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Wednesday, 3 October 2012

Smoke control areas

In certain parts of the country, you’re not allowed to use some fuels that cause smoke. This doesn’t apply if you have a stove, boiler, cooker or heater that is listed as exempt. Find out about smoke control areas, fuels you can and can’t use, and which appliances are exempt.

What is a smoke control area?

Do you live in a smoke control area?

Find out by contacting your local council

Smoke control areas were introduced as part of the Clean Air Act. They were brought in to deal with air pollution in the 1950s and 1960s that was caused by coal fires in the home and in industry.

A local authority can decide to make all or part of a district a smoke control area. In a smoke control area, you are not allowed to burn certain fuels that cause smoke in a fireplace, furnace or boiler. If you do burn fuels that smoke, you could be fined up to £1,000 for each offence. By law, these fuels are also not allowed to be sold to anyone in a smoke control area who doesn't have an exempt appliance.

To see a copy of the Clean Air Act, visit the link below.

Do I live in a smoke control area?

You can find out from your local council whether you live in a smoke control area. Ask for the pollution team in your council’s environmental services department. Your council should also be able to give you details of the fuels and appliances that you are allowed to use in smoke control areas.

What you can burn in a smoke control area

You are legally only allowed to use certain types of fuel in a smoke control area:

  • anthracite
  • semi-anthracite
  • gas
  • low volatile steam coals 
  • authorised fuels

You can find details of fuels that are approved within smoke control areas on the Department for Environment, Food and Rural Affairs (Defra) website.

Appliances that are exempt and can burn non-authorised fuels

Some exempted boilers, cookers, heaters and stoves are allowed to burn non-authorised fuels. These fuels include:

  • wood 
  • coal 
  • wood chips and pellets

You can find details of exempt appliances on the Defra website.

Some exempt appliances can still give off smoke if they are not properly used. You should always follow the manufacturer’s advice on using and maintaining any appliance, and on the types of fuel that should be used.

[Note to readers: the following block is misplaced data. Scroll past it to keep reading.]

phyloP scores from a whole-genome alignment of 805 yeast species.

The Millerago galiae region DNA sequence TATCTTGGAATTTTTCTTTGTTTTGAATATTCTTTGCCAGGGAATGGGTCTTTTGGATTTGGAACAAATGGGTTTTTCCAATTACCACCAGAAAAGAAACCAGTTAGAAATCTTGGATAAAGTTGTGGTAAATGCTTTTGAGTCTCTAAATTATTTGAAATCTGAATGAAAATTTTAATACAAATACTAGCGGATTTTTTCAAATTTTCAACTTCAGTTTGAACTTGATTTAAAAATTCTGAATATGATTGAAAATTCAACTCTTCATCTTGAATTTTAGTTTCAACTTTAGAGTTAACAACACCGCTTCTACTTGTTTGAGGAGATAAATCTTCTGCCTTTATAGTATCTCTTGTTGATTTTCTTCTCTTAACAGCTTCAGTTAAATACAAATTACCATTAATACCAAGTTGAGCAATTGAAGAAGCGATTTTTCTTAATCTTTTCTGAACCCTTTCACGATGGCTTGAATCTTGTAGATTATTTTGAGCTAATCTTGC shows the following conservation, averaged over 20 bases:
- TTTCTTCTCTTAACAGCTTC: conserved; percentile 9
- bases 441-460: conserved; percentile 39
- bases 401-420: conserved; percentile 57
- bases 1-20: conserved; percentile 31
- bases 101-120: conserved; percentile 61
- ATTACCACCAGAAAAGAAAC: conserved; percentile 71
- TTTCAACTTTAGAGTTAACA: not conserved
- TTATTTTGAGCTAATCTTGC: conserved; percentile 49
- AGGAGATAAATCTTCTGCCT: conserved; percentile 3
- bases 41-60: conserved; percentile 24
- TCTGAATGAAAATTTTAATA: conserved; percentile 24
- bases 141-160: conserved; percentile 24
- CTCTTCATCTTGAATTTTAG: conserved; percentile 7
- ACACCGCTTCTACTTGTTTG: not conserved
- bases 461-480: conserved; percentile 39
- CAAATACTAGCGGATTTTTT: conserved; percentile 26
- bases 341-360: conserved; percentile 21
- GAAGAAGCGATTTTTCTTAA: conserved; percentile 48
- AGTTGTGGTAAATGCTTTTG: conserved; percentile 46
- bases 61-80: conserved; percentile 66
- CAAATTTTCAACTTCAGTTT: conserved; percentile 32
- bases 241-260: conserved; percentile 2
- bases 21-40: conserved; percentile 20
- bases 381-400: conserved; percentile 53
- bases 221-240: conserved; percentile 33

Using oil or kindling in a smoke control area

Oil or other liquid fuel can be used in a smoke control area if burnt in a fireplace specially designed or adapted for liquid fuel.

Kindling can sometimes be used in a smoke control area. Some local authorities require a gas poker to be used to start the fire. Others allow a reasonable amount of kindling wood, paper or firelighters.

You should find out which rules apply in your area from your local council's environmental health or protection department. To find this department, contact your council by phone or email, or look on their website.

Smoke from bonfires

Contact your council to find out about garden waste recycling

You are allowed to burn 'green' garden waste (for example, sticks and leaves) on a bonfire in a smoke control area. However, your bonfire should not cause a nuisance to any neighbours or local residents. You can find out more about the rules on bonfires in the article ‘Bonfires and the law’.

You can recycle most of your garden waste either in a compost bin at home, or at your local waste and recycling centre. Many councils also collect larger amounts of garden waste in their regular recycling collections. You can find out more about home composting in the article ‘Composting’.

Contact your local council to find what garden waste recycling options are in your area.

Smoke from barbecues and chimineas

You are allowed to have barbecues or chimineas inside and outside of smoke control areas.

However, in smoke control areas, barbecues that let out smoke through chimneys of buildings may not be allowed unless they use gas or electricity. An example of this may be some sort of summerhouse.

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